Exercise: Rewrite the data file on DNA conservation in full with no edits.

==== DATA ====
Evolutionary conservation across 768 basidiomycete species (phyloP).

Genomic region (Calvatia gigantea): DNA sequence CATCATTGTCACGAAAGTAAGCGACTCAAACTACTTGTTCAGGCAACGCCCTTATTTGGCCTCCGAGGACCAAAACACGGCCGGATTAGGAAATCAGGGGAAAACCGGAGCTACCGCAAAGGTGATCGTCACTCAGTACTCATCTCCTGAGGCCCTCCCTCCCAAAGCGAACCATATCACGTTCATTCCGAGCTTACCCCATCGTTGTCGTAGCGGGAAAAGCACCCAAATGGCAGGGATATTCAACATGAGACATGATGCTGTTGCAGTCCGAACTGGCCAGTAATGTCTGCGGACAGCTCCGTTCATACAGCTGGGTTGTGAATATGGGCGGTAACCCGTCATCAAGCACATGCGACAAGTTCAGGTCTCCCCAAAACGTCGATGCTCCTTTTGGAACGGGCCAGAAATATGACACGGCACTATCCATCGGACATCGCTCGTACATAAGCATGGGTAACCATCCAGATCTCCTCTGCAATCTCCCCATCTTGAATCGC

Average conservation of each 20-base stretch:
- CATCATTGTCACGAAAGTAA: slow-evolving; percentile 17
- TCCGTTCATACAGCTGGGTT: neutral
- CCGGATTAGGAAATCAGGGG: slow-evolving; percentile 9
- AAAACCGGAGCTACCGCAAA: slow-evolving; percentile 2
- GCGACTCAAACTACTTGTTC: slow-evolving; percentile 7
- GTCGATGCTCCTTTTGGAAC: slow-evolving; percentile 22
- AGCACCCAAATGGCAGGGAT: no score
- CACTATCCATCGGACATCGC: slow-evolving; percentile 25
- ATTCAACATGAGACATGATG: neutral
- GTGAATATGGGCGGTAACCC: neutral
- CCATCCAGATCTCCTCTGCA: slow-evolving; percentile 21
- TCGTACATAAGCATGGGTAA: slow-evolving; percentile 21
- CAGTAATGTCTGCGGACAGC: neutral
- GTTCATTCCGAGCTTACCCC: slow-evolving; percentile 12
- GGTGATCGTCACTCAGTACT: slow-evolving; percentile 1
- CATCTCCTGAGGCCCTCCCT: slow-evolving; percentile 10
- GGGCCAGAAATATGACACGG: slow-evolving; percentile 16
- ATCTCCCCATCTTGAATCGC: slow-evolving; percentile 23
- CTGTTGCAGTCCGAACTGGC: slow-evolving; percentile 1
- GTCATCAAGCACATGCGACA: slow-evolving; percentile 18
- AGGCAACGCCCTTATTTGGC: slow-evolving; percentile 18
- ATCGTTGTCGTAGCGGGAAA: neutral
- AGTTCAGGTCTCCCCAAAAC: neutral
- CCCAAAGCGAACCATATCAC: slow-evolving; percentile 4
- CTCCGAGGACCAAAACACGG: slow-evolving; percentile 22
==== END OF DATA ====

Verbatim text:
Evolutionary conservation across 768 basidiomycete species (phyloP).

Genomic region (Calvatia gigantea): DNA sequence CATCATTGTCACGAAAGTAAGCGACTCAAACTACTTGTTCAGGCAACGCCCTTATTTGGCCTCCGAGGACCAAAACACGGCCGGATTAGGAAATCAGGGGAAAACCGGAGCTACCGCAAAGGTGATCGTCACTCAGTACTCATCTCCTGAGGCCCTCCCTCCCAAAGCGAACCATATCACGTTCATTCCGAGCTTACCCCATCGTTGTCGTAGCGGGAAAAGCACCCAAATGGCAGGGATATTCAACATGAGACATGATGCTGTTGCAGTCCGAACTGGCCAGTAATGTCTGCGGACAGCTCCGTTCATACAGCTGGGTTGTGAATATGGGCGGTAACCCGTCATCAAGCACATGCGACAAGTTCAGGTCTCCCCAAAACGTCGATGCTCCTTTTGGAACGGGCCAGAAATATGACACGGCACTATCCATCGGACATCGCTCGTACATAAGCATGGGTAACCATCCAGATCTCCTCTGCAATCTCCCCATCTTGAATCGC

Average conservation of each 20-base stretch:
- CATCATTGTCACGAAAGTAA: slow-evolving; percentile 17
- TCCGTTCATACAGCTGGGTT: neutral
- CCGGATTAGGAAATCAGGGG: slow-evolving; percentile 9
- AAAACCGGAGCTACCGCAAA: slow-evolving; percentile 2
- GCGACTCAAACTACTTGTTC: slow-evolving; percentile 7
- GTCGATGCTCCTTTTGGAAC: slow-evolving; percentile 22
- AGCACCCAAATGGCAGGGAT: no score
- CACTATCCATCGGACATCGC: slow-evolving; percentile 25
- ATTCAACATGAGACATGATG: neutral
- GTGAATATGGGCGGTAACCC: neutral
- CCATCCAGATCTCCTCTGCA: slow-evolving; percentile 21
- TCGTACATAAGCATGGGTAA: slow-evolving; percentile 21
- CAGTAATGTCTGCGGACAGC: neutral
- GTTCATTCCGAGCTTACCCC: slow-evolving; percentile 12
- GGTGATCGTCACTCAGTACT: slow-evolving; percentile 1
- CATCTCCTGAGGCCCTCCCT: slow-evolving; percentile 10
- GGGCCAGAAATATGACACGG: slow-evolving; percentile 16
- ATCTCCCCATCTTGAATCGC: slow-evolving; percentile 23
- CTGTTGCAGTCCGAACTGGC: slow-evolving; percentile 1
- GTCATCAAGCACATGCGACA: slow-evolving; percentile 18
- AGGCAACGCCCTTATTTGGC: slow-evolving; percentile 18
- ATCGTTGTCGTAGCGGGAAA: neutral
- AGTTCAGGTCTCCCCAAAAC: neutral
- CCCAAAGCGAACCATATCAC: slow-evolving; percentile 4
- CTCCGAGGACCAAAACACGG: slow-evolving; percentile 22